mystery marie laveau voodoo queen

The Mystery of Marie Laveau: Louisiana’s Voodoo Queen

Just a few blocks from the banks of the mighty Mississippi River and on the outskirts of the historic French Quarter, there lies one of the oldest and most well-known landmarks in New Orleans.

St. Louis Cemetery No. 1 opened in 1789 and, through guided tours, presents an opportunity for sightseers to marvel at the graveyard’s captivating architecture. Because much of New Orleans is below sea level and often faces the threat of flooding, a city ordinance mandated that the cemetery adopt an aboveground style for its memorials shortly after it opened. The cemetery’s design concepts were heavily influenced by Spanish architecture, as the aboveground, crypt-like tombs are extremely common in Spain.

Just how haunted is St. Louis Cemetery No. 1?
Check out our list on the top 19 Real Haunted Places in Louisiana and see if it made the cut!

What some may not know about the cemetery, though, is that it is home to a tomb that whispers lay claim to contain much more than a simple epitaph.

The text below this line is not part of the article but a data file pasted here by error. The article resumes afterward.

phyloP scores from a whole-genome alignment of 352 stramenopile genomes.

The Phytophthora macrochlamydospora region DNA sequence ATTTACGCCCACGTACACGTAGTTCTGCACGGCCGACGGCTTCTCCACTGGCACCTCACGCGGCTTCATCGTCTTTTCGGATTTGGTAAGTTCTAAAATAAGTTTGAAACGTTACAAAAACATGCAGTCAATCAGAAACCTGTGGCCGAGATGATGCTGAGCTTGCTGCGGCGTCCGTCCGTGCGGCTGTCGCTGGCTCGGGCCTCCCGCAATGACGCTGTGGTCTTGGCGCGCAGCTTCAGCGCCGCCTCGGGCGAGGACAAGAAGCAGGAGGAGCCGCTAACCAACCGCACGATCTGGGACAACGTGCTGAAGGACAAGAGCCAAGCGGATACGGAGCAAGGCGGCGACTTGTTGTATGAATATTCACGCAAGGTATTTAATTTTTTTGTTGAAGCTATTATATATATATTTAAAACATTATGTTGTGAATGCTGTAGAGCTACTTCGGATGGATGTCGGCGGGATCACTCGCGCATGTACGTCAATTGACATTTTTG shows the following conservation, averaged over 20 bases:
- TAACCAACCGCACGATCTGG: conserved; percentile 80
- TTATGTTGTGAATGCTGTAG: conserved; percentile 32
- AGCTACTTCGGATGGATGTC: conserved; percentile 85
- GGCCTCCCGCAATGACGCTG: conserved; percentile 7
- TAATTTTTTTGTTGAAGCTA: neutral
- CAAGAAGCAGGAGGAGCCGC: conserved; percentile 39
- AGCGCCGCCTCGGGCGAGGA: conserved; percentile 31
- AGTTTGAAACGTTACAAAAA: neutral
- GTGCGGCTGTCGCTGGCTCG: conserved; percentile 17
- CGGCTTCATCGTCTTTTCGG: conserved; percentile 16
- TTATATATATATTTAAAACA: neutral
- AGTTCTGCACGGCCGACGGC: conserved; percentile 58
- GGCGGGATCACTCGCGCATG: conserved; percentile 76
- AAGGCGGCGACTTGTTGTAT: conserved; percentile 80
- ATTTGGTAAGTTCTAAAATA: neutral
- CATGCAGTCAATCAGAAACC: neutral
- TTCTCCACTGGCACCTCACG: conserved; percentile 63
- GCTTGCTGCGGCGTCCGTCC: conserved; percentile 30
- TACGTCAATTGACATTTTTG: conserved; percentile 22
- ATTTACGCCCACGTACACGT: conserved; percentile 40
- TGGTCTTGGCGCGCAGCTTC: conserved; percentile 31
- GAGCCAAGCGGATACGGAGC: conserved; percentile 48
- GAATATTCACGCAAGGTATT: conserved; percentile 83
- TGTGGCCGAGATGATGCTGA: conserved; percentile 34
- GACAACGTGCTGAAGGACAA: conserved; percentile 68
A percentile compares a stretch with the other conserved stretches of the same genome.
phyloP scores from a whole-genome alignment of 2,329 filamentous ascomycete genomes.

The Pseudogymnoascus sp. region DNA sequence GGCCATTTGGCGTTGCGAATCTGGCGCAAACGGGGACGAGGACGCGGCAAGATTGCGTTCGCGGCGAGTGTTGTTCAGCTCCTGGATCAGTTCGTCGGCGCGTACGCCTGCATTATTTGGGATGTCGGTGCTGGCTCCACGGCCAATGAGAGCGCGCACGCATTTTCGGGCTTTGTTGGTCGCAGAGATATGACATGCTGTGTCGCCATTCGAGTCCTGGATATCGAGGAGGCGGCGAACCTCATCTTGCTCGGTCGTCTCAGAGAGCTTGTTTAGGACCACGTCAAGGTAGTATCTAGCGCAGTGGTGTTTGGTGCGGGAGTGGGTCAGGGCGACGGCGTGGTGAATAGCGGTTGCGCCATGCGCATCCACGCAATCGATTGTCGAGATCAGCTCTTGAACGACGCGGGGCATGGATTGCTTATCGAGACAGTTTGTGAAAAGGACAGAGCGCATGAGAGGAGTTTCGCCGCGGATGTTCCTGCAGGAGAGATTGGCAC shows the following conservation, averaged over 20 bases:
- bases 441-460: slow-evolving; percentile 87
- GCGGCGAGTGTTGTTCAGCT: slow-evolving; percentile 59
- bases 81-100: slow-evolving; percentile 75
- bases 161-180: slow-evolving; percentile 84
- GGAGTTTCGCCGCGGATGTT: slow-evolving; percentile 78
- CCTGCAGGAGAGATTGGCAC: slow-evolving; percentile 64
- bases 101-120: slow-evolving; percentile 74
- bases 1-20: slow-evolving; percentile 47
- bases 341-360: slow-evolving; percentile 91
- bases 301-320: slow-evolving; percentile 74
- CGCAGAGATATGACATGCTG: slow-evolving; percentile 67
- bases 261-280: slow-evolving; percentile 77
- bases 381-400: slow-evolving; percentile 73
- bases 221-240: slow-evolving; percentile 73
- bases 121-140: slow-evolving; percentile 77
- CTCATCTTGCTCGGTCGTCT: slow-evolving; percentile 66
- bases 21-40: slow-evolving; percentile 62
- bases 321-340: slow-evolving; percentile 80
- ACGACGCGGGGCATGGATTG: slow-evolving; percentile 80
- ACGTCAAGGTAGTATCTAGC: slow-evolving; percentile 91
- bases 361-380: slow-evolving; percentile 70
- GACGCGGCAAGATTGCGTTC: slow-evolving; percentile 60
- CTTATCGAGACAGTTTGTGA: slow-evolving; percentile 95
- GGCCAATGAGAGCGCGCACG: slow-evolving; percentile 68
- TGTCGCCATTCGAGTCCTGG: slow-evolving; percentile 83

This brick and mortar memorial I’m referring to is the final resting place of none other than Marie Laveau, Louisiana’s Voodoo Queen.

If you look closely, you can see markings and scratches on the outside of the structure that appear to be the letter “X” in groups of three. It’s said that the visitors who left these markings hoped to have their wishes granted by Laveau, as each “X” represents a wish. Yes, the mysterious powers Laveau allegedly possessed are even thought to continue in afterlife.

Every tomb tells a story, but tales of old say that Marie Laveau’s gravesite doesn’t just tell a story of the past; this story is still being written.

The Life of Marie Laveau

Many of Laveau’s life events such as when she was born have remained unclear, but most records have deduced that she was born in September of 1801. She was the daughter of Charles Laveau and Marguerite D’Arcantel and grew up in New Orleans, Louisiana, where she would live her entire life.